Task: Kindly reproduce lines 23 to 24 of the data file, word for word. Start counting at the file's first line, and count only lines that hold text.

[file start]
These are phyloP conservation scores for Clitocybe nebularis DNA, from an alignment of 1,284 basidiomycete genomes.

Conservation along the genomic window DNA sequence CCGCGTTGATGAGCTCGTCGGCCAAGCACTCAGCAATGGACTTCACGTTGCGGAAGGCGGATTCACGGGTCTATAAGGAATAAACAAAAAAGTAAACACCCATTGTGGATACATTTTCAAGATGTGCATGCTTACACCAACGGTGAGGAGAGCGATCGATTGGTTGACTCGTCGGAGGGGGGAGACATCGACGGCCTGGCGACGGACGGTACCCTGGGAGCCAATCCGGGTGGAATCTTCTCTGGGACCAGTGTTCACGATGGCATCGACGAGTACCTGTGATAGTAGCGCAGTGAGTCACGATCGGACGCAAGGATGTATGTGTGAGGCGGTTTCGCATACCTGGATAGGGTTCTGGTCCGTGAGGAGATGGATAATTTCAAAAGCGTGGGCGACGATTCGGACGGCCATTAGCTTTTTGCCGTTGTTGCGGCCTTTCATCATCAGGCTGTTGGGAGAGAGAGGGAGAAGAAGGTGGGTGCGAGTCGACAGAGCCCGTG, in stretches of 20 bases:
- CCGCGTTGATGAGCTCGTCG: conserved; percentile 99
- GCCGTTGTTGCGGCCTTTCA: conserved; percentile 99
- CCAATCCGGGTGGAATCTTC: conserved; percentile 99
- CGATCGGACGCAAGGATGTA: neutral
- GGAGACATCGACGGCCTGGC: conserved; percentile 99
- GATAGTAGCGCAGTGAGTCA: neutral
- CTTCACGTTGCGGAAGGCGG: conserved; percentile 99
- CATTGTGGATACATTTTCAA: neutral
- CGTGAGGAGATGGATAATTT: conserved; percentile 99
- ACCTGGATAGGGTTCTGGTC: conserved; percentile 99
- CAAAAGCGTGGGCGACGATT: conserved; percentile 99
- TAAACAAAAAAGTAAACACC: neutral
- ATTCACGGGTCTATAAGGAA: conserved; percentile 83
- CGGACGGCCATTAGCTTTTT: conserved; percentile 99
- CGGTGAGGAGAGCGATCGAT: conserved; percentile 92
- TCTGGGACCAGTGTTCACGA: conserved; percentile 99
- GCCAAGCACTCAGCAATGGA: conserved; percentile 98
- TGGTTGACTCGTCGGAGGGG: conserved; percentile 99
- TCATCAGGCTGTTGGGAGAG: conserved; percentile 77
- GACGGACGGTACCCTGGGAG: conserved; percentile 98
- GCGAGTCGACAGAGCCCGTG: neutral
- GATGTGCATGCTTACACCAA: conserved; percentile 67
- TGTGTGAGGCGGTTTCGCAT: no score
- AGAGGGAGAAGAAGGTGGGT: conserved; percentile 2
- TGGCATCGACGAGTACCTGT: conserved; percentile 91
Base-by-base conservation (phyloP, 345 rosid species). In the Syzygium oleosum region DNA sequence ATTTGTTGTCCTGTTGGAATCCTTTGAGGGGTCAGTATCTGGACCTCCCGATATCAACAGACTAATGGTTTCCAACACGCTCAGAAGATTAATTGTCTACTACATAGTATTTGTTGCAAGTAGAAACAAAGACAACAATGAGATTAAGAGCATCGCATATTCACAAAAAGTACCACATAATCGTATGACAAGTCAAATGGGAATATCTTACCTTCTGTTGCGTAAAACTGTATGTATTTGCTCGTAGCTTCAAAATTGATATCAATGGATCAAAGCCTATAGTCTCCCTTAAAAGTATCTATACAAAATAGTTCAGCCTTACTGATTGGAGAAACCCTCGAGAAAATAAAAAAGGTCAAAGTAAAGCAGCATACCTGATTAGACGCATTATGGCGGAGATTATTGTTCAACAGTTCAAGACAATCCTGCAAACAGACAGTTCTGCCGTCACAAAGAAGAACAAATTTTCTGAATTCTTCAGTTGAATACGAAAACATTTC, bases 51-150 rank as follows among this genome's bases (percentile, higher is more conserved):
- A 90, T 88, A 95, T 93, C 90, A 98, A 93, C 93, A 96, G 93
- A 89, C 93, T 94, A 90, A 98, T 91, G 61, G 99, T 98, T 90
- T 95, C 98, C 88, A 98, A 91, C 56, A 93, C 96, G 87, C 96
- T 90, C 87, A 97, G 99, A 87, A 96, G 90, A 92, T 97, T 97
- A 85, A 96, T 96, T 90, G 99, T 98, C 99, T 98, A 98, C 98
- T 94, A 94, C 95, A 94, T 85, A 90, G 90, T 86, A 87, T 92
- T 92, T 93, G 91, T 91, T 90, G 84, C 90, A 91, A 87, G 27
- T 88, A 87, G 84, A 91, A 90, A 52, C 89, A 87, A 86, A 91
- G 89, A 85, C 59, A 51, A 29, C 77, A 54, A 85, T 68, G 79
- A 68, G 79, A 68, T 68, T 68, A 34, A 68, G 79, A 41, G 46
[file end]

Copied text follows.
- GCGAGTCGACAGAGCCCGTG: neutral
- GATGTGCATGCTTACACCAA: conserved; percentile 67